Brave survivors leave abusers even though financial abuse has left them unstable
Donation drive happening now to help survivors starting all over again
SAN ANTONIO – Financial abuse is a form of abuse that is seldom talked about. Abusers ruin credit scores, steal or withhold money and sabotage job opportunities. They are actions that can hold victims captive, unable to become independent.
A thriving survivor wants others to know that leaving an abuser and recovering from financial abuse is possible.
When victims escape abusive relationships, they risk their lives and often leave everything behind.
"I had a three bedroom, three bathroom house. So think of everything that goes in a house: my kids toys, clothing, furniture, pictures that I don't know if they're there anymore. Sometimes you literally have to think, it's me and the kids. My kids lives are more important," said Melissa Saenz, an abuse survivor.
After experiencing every possible type of abuse, Saenz left her husband of 14 years. She had four children, no job, no home and no means for independence.
"You do get kind of discouraged, like, 'Oh, my God. I feel bad, like, I've never done this. I'm asking for help. What do my kids think of me? Like, society?' A lot of things run through your head, but at that point, you're, like, 'Screw that. What I care about is my kids. Mom got us out of this. Mom's doing this for us,'" Saenz said with pride.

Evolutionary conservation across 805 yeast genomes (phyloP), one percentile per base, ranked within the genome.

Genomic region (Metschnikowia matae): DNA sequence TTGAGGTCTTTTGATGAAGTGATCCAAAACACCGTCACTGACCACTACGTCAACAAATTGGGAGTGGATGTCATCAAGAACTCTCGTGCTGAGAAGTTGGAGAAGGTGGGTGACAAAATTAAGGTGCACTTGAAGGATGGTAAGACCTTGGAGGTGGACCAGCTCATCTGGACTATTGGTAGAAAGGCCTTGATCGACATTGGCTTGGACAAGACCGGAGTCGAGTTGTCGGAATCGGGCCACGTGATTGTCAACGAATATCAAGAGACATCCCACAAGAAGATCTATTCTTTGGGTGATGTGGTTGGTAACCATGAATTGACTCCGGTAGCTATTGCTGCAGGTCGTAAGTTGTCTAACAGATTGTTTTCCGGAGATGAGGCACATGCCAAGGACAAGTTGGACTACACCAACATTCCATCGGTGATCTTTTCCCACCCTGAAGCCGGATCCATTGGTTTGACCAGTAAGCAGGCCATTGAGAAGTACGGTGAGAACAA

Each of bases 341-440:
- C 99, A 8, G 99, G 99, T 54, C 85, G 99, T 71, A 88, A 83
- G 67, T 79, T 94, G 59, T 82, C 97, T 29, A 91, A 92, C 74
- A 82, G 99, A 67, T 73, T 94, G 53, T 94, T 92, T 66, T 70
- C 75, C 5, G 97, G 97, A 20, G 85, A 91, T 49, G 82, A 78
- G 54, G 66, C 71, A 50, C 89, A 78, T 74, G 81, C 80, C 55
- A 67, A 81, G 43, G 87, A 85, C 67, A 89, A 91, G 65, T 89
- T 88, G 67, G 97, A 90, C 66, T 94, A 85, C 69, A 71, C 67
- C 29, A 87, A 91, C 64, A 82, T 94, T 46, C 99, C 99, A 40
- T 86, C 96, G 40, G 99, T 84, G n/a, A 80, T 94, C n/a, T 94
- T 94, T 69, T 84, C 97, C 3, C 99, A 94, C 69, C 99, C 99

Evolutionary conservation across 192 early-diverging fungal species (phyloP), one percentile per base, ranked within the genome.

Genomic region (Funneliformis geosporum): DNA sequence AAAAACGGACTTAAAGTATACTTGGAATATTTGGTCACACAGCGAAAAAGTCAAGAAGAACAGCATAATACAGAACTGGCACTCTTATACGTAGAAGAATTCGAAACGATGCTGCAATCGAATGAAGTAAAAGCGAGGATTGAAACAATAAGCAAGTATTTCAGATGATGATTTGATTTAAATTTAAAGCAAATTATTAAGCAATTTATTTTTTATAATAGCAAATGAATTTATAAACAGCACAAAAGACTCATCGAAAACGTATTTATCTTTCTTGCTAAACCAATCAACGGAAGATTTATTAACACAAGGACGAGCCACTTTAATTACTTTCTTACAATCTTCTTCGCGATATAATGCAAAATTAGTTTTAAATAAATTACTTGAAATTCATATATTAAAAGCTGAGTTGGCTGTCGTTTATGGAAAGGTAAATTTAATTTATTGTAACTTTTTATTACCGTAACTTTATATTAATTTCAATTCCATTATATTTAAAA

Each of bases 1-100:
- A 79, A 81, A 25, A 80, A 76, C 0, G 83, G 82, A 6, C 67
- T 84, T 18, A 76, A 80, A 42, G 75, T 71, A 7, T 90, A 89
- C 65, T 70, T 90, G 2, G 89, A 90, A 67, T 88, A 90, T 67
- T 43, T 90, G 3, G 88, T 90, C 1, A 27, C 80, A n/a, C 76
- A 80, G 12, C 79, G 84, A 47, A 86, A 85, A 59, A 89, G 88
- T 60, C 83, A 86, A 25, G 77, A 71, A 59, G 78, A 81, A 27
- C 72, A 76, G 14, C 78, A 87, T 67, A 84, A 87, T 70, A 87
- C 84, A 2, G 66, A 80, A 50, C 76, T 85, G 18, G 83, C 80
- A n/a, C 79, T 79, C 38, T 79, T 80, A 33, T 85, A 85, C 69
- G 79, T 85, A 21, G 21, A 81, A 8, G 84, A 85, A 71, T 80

She found strength in family and faith and reached out to agencies such as the Bexar County Family Justice Center, which offers counseling, legal help and financial literacy classes and workshops.
"We try to help them with budgeting. We try to help them with their credit. Their abuser has used their information to get credit, so they don't know they have a Visa out there. They have no idea they have a Macy's or Dillard's card out there," said Liaison Irma Alvarez, crime victim liaison of the Family Justice Center.
Alvarez not only leads survivors to shelter, food and clothing but also helps change survivors' credit scores, their resumes and their confidence.
"Abusers implant it in your head, 'How are you going to feed them if you leave me? How are you going to get by? Where are you gonna go?'" Alvarez said.
She teaches her clients that although stability doesn't happen overnight, they can make it on their own.
"People reach out and lend a hand," Saenz said. "That's when you know 'I'm not alone,' and that's where you get your sense of relief. There are good people out there."
One example of the good people lies in a donation drive happening right now. Allstate is partnering with the Family Justice Center to help survivors who are trying to start all over again.
People can drop by 10 different Allstate locations and donate the following items:
shampoo and conditioner
toothbrushes and toothpaste
feminine hygiene products
The drive ends Friday, Oct. 11.
The participating Allstate locations are the following:
• Cindy Aguirre: 5805 Callaghan Rd., Ste 109, San Antonio, Texas 78228
• Lilly Bleecker: 10350 Bandera Road #118, San Antonio, Texas 78250
• William Cantu: 6603 TX-1604 Loop #103, San Antonio, Texas 78254
• Jay Franklin: 19141 Stone Oak Pkwy, San Antonio, Texas 78258
• Elissa Gonzales: 627 W Main St., Uvalde, Texas 78801
• Elsa Hernandez: 6461 Blanco Rd., San Antonio, Texas 78216
• Nicholas Mericle: 1847 W. State Hwy 46 Suite D., News Braunfels, Texas 78132
• Michael Morales: 5433 Grissom Rd., San Antonio, Texas 78238
• David Pfau: 2211 NW Military Highway, San Antonio, Texas 78213
• David Pfau: 17230 Bulverde Road, San Antonio, Texas 78247
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